# Practice Paper 2 Question 14

Find all positive integers $$n$$ such that $$n+3$$ divides $$n^2+27.$$

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## Warm-up Questions

1. How many integers $$k$$ are there such that $$7(k^2+k) < 1337?$$
2. List all prime factors of $$48$$ and then find all factors of $$48$$ by combining the primes.
3. Factorise $$n^2 - 3n + 2.$$

## Hints

• Hint 1
Can you simplify $$\frac{n^2+27}{n+3}?$$
• Hint 2
Have you simplified the fraction sufficiently such that there are only irreducible terms?
• Hint 3
Since the original fraction has to reduce to an integer for it to be a solution, what condition should the irreducible term meet?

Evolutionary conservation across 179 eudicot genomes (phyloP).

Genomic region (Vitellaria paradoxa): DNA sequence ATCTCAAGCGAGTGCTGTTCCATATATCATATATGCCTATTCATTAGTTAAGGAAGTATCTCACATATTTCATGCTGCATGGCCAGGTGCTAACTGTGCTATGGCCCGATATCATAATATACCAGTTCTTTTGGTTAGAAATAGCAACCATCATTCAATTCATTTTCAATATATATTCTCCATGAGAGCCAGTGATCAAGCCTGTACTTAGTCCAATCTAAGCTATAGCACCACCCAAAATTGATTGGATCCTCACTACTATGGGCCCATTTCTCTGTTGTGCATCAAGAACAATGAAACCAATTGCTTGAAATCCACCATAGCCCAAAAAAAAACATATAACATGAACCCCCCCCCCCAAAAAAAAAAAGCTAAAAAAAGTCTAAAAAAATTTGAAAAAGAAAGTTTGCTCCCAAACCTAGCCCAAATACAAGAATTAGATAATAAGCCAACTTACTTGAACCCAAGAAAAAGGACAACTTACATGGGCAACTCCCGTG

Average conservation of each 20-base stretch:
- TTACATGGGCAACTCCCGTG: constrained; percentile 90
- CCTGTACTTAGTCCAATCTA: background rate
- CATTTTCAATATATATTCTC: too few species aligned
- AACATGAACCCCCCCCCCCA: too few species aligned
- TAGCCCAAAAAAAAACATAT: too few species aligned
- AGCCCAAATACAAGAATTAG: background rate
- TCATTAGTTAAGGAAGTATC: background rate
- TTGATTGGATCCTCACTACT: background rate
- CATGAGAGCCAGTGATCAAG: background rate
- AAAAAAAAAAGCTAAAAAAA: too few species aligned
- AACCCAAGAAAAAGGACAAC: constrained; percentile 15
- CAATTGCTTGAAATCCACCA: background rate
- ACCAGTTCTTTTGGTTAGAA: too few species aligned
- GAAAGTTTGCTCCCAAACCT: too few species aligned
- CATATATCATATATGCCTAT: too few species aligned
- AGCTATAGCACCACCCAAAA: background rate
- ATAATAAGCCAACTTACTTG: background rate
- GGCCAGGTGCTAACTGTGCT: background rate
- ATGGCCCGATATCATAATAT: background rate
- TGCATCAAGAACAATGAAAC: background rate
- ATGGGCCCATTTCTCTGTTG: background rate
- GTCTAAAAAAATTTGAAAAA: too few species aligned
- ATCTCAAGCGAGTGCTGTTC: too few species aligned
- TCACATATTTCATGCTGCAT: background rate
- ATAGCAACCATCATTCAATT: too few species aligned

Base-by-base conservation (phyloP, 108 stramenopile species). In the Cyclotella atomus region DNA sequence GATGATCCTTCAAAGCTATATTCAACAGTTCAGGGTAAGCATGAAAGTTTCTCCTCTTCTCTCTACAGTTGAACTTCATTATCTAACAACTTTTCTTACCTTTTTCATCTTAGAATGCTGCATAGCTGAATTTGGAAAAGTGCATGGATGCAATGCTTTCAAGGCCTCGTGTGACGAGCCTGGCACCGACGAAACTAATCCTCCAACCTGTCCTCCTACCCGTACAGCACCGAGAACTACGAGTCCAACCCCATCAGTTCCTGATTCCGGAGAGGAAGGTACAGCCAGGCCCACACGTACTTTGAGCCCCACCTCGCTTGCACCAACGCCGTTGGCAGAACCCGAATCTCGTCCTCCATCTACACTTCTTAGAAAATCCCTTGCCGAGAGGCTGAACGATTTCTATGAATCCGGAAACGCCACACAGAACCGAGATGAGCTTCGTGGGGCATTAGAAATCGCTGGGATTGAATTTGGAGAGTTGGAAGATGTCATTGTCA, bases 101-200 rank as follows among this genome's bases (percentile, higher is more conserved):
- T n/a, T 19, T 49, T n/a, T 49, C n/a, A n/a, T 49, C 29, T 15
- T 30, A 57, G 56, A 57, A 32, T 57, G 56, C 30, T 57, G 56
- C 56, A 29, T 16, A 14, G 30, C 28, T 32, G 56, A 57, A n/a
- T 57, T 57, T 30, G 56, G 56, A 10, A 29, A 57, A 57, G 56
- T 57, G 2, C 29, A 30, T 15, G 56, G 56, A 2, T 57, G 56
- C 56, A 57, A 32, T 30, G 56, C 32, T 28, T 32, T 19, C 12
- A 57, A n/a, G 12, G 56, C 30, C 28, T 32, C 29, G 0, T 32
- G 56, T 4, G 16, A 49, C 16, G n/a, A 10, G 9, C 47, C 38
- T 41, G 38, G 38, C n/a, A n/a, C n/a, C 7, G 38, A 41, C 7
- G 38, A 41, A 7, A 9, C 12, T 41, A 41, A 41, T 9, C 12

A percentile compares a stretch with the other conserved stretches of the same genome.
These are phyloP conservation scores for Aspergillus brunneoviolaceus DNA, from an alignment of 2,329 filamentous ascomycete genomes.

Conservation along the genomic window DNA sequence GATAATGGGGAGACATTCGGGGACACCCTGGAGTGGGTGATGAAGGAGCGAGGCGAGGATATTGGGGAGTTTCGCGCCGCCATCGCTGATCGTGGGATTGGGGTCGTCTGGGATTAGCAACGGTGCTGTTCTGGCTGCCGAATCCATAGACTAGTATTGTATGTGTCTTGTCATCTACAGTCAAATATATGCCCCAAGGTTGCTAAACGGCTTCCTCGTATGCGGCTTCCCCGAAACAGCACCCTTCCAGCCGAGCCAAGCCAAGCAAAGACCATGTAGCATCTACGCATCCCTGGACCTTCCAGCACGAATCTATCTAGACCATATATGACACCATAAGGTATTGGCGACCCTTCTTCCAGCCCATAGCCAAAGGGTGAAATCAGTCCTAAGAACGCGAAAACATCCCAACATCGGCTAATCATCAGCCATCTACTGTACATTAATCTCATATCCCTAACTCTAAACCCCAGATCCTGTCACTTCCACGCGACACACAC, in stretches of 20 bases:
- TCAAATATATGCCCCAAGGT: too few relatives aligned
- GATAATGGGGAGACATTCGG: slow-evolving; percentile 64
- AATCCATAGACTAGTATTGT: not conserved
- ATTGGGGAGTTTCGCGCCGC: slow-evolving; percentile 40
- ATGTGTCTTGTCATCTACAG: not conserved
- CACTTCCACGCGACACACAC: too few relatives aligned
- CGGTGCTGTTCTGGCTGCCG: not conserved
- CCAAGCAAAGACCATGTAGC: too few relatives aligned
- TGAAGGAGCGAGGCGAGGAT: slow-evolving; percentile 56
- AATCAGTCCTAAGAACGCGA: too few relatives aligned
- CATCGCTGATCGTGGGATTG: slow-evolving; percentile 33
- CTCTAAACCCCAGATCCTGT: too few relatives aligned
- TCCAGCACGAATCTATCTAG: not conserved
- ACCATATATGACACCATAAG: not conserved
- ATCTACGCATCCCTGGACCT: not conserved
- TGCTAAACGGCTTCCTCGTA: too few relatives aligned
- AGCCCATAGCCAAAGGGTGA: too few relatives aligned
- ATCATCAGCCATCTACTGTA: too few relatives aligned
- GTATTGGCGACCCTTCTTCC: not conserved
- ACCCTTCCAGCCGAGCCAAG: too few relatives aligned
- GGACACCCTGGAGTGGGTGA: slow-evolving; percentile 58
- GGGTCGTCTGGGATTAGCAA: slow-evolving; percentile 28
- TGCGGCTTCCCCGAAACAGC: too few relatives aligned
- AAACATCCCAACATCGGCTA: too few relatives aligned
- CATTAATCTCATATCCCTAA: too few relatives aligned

• Hint 4
What are the possible values of $$n$$ to match the above condition?

## Solution

If $$n+3$$ divides $$n^2 + 27$$ then $$\frac{n^2+27}{n+3} = k$$, where $$n, k$$ are integers. We can use algebraic manipulation (or polynomial long division) to reduce the fraction to $$\frac{(n-3)(n+3) + 36}{n+3} = (n-3) + \frac{36}{n+3} = k.$$ For $$k$$ to be an integer, $$\frac{36}{n+3}$$ must also be an integer. This means $$n+3$$ has to be a factor of $$36,$$ which is only possible if and only if $$n \in \{1, 3, 6, 9, 15, 33\}.$$

Note: $$0$$ is not a positive integer.

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